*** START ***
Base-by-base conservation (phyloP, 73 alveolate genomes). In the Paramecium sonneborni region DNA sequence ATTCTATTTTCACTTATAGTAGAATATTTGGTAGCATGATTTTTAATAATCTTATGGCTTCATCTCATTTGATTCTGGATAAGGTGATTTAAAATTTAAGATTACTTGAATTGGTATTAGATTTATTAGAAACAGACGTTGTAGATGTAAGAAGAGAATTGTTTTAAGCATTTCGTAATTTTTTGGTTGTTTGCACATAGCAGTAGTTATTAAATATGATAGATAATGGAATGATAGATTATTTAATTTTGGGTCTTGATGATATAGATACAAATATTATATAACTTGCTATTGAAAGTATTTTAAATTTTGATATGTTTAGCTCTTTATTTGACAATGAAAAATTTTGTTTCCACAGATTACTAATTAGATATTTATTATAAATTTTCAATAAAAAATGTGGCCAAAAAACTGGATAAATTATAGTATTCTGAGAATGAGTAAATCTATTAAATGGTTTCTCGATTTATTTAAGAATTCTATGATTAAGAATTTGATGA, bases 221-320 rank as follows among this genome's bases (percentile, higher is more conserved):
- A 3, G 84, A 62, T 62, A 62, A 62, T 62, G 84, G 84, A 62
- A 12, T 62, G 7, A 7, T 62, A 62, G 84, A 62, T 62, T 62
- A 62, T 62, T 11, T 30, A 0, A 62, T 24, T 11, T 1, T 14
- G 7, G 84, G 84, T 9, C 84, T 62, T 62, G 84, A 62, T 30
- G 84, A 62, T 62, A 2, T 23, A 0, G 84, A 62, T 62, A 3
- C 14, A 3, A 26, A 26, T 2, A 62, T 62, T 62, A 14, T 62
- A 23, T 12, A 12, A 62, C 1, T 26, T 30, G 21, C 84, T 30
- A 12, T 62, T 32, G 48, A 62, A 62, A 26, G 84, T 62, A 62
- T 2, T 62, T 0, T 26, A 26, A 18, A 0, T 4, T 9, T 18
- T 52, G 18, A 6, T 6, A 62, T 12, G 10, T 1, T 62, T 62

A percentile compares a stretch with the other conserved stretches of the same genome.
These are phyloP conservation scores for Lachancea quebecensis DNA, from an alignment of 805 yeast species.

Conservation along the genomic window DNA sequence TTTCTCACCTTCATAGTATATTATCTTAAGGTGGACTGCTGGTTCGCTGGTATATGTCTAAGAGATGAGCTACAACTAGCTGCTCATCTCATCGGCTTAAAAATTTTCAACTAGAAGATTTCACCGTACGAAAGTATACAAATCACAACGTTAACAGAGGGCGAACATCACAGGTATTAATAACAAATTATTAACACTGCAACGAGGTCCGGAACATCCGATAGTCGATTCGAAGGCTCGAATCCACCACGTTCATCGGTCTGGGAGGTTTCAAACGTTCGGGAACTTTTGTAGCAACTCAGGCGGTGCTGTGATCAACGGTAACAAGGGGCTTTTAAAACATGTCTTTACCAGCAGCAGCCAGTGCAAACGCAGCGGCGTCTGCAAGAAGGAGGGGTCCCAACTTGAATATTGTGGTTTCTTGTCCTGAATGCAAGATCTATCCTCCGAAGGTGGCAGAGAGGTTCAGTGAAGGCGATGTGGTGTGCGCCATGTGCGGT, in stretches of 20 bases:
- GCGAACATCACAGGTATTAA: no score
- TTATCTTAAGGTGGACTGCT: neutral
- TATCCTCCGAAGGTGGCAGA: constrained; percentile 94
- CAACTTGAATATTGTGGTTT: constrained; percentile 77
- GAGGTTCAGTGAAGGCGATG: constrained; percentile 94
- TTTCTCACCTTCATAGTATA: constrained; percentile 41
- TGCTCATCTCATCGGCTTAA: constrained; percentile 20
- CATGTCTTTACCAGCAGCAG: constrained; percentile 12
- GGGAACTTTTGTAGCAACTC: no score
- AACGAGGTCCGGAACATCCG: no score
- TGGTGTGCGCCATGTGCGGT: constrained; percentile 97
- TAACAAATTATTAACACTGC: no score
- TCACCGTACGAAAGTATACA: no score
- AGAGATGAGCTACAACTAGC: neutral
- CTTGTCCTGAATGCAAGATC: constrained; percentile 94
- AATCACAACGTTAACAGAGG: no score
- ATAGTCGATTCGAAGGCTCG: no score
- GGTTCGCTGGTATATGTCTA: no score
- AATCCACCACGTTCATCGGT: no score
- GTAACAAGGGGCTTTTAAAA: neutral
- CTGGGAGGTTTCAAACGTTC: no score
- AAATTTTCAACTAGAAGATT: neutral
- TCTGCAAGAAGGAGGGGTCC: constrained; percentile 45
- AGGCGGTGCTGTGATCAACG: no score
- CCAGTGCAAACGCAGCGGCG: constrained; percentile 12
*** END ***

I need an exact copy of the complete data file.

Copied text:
Base-by-base conservation (phyloP, 73 alveolate genomes). In the Paramecium sonneborni region DNA sequence ATTCTATTTTCACTTATAGTAGAATATTTGGTAGCATGATTTTTAATAATCTTATGGCTTCATCTCATTTGATTCTGGATAAGGTGATTTAAAATTTAAGATTACTTGAATTGGTATTAGATTTATTAGAAACAGACGTTGTAGATGTAAGAAGAGAATTGTTTTAAGCATTTCGTAATTTTTTGGTTGTTTGCACATAGCAGTAGTTATTAAATATGATAGATAATGGAATGATAGATTATTTAATTTTGGGTCTTGATGATATAGATACAAATATTATATAACTTGCTATTGAAAGTATTTTAAATTTTGATATGTTTAGCTCTTTATTTGACAATGAAAAATTTTGTTTCCACAGATTACTAATTAGATATTTATTATAAATTTTCAATAAAAAATGTGGCCAAAAAACTGGATAAATTATAGTATTCTGAGAATGAGTAAATCTATTAAATGGTTTCTCGATTTATTTAAGAATTCTATGATTAAGAATTTGATGA, bases 221-320 rank as follows among this genome's bases (percentile, higher is more conserved):
- A 3, G 84, A 62, T 62, A 62, A 62, T 62, G 84, G 84, A 62
- A 12, T 62, G 7, A 7, T 62, A 62, G 84, A 62, T 62, T 62
- A 62, T 62, T 11, T 30, A 0, A 62, T 24, T 11, T 1, T 14
- G 7, G 84, G 84, T 9, C 84, T 62, T 62, G 84, A 62, T 30
- G 84, A 62, T 62, A 2, T 23, A 0, G 84, A 62, T 62, A 3
- C 14, A 3, A 26, A 26, T 2, A 62, T 62, T 62, A 14, T 62
- A 23, T 12, A 12, A 62, C 1, T 26, T 30, G 21, C 84, T 30
- A 12, T 62, T 32, G 48, A 62, A 62, A 26, G 84, T 62, A 62
- T 2, T 62, T 0, T 26, A 26, A 18, A 0, T 4, T 9, T 18
- T 52, G 18, A 6, T 6, A 62, T 12, G 10, T 1, T 62, T 62

A percentile compares a stretch with the other conserved stretches of the same genome.
These are phyloP conservation scores for Lachancea quebecensis DNA, from an alignment of 805 yeast species.

Conservation along the genomic window DNA sequence TTTCTCACCTTCATAGTATATTATCTTAAGGTGGACTGCTGGTTCGCTGGTATATGTCTAAGAGATGAGCTACAACTAGCTGCTCATCTCATCGGCTTAAAAATTTTCAACTAGAAGATTTCACCGTACGAAAGTATACAAATCACAACGTTAACAGAGGGCGAACATCACAGGTATTAATAACAAATTATTAACACTGCAACGAGGTCCGGAACATCCGATAGTCGATTCGAAGGCTCGAATCCACCACGTTCATCGGTCTGGGAGGTTTCAAACGTTCGGGAACTTTTGTAGCAACTCAGGCGGTGCTGTGATCAACGGTAACAAGGGGCTTTTAAAACATGTCTTTACCAGCAGCAGCCAGTGCAAACGCAGCGGCGTCTGCAAGAAGGAGGGGTCCCAACTTGAATATTGTGGTTTCTTGTCCTGAATGCAAGATCTATCCTCCGAAGGTGGCAGAGAGGTTCAGTGAAGGCGATGTGGTGTGCGCCATGTGCGGT, in stretches of 20 bases:
- GCGAACATCACAGGTATTAA: no score
- TTATCTTAAGGTGGACTGCT: neutral
- TATCCTCCGAAGGTGGCAGA: constrained; percentile 94
- CAACTTGAATATTGTGGTTT: constrained; percentile 77
- GAGGTTCAGTGAAGGCGATG: constrained; percentile 94
- TTTCTCACCTTCATAGTATA: constrained; percentile 41
- TGCTCATCTCATCGGCTTAA: constrained; percentile 20
- CATGTCTTTACCAGCAGCAG: constrained; percentile 12
- GGGAACTTTTGTAGCAACTC: no score
- AACGAGGTCCGGAACATCCG: no score
- TGGTGTGCGCCATGTGCGGT: constrained; percentile 97
- TAACAAATTATTAACACTGC: no score
- TCACCGTACGAAAGTATACA: no score
- AGAGATGAGCTACAACTAGC: neutral
- CTTGTCCTGAATGCAAGATC: constrained; percentile 94
- AATCACAACGTTAACAGAGG: no score
- ATAGTCGATTCGAAGGCTCG: no score
- GGTTCGCTGGTATATGTCTA: no score
- AATCCACCACGTTCATCGGT: no score
- GTAACAAGGGGCTTTTAAAA: neutral
- CTGGGAGGTTTCAAACGTTC: no score
- AAATTTTCAACTAGAAGATT: neutral
- TCTGCAAGAAGGAGGGGTCC: constrained; percentile 45
- AGGCGGTGCTGTGATCAACG: no score
- CCAGTGCAAACGCAGCGGCG: constrained; percentile 12